The Gamecube's Best Games

The GameCube was a kick-ass platform that had tons of awesome games. There were many people (and unfortunately there still are) laughing at the Cube in its days but I in turn was laughing at them. And I still am!

While it didn't feature many of the franchises that made the PS2 and Xbox popular it has as impressive a rogue's gallery as any of its contemporaries.

You can probably get one for cheap with lots of games now, and you should.

eight great runners-up

  1. Resident Evil 4
  2. Animal Crossing
  3. Luigi's Mansion
  4. Star Wars: Rogue Squadron II: Rogue Leader
  5. F-Zero GX
  6. Paper Mario: The Thousand-Year Door
  7. Viewtiful Joe
  8. Pikmin

honourable mentions

*Both were available on Dreamcast, the latter only in Japan, and the former in an inferior state.

not-so-secret weapon

Ocarina of Time and Master Quest. This was Nintendo inventing the HD remix.

If there's one thing you can take away from the GameCube era, it's that its finest games were among the best of the generation, reaching levels of polish and design unity any game, now or then, would be lucky to reach.


List items

  • Well. What can we say about this game knowing what we know now? Curious times we live in. Eternal Darkness, I swear to you, is an utter masterpiece. The 12 character story was and still is impressive today. In fact when you think about what went into making Eternal Darkness, how many unique assets were made for each story (though not all were unique maps), you realize it could be made today only with an enormous budget. Travelling through time and space, from ancient Rome and Cambodia to the age of Charlemagne, from the bombs of World War I to the flames of the Gulf War - like TimeSplitters, the novelty of being in such drastic locales never wears off. That each time introduces a new character (who probably meets an awful end), some of which we rarely see even now (*cough* arabs *cough*), is just a cherry on top.

    Silicon Knights may be a sad, dim office, a company withered to dust, apparently, by one man’s ego, but Eternal Darkness will stand forever as some kind of monument - effigy, maybe - to the good men and women working there then who had the vision and endurance to write these magical lines of code. Did Denis Dyack sell his soul and the jobs of all his future employees to make Eternal Darkness? Shit, maybe. Or maybe it was just what you read on the net, that it was made by some hard-working experts compelled by a dreamer, for once reined-in by the steady Nintendo hand.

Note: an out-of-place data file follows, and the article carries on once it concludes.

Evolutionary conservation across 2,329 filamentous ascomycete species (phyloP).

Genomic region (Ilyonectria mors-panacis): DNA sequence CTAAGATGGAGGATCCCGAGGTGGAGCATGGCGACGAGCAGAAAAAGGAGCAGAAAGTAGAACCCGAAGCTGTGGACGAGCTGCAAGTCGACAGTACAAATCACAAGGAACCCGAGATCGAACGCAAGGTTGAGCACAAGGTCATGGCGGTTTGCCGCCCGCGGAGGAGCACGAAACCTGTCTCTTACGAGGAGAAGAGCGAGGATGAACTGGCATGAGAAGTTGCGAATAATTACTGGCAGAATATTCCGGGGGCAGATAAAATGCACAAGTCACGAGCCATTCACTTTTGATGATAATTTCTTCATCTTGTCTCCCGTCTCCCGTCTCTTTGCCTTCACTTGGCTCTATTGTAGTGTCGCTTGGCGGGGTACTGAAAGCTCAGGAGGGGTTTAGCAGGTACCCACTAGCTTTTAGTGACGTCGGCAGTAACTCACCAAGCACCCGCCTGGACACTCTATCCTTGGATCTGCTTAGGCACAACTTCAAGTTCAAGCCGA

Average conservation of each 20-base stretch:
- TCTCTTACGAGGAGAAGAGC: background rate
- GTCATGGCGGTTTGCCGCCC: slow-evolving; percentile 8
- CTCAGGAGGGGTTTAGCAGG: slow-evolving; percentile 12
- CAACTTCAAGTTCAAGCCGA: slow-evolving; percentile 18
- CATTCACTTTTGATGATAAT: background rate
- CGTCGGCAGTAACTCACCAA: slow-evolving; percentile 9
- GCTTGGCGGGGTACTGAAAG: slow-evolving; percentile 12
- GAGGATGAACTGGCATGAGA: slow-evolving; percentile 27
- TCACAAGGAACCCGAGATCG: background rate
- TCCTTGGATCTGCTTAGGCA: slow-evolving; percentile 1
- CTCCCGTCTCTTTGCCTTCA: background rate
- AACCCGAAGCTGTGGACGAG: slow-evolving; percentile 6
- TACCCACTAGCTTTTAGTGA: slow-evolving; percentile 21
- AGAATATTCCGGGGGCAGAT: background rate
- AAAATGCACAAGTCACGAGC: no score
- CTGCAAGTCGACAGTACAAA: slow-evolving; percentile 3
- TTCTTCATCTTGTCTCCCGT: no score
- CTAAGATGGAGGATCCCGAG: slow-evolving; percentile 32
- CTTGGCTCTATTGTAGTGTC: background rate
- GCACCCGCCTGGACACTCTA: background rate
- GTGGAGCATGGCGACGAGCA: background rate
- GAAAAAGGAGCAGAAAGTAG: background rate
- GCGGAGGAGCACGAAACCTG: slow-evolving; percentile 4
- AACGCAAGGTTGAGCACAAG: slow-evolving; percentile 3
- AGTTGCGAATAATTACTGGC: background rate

• There aren’t very many room-for-room remakes in games, especially not at this scale, but the GameCube had two that were noteworthy: the best remake ever, Resident Evil, and the most irrelevant remake ever, The Twin Snakes (see, I can’t even call it MGS). While the latter went down in history as mere continued evidence of Metal Gear Solid's dominance over everything, the latter was a surprising, reinvigorating return to survival horror.

    A recent thread posed the question, Which games have aged well? Resident Evil is my answer. Now, tank controls were never everyone’s cup of tea, and they haven’t gone anywhere, and yes sometimes the camera angle makes you go, huh? But!(Huge but.) This game is just as fun today as it was then, and somehow, just as good-looking. There’s fine detail everywhere, giving the strong sense of a game that was picked over with tweezers, every item, enemy and light placed just. like. that.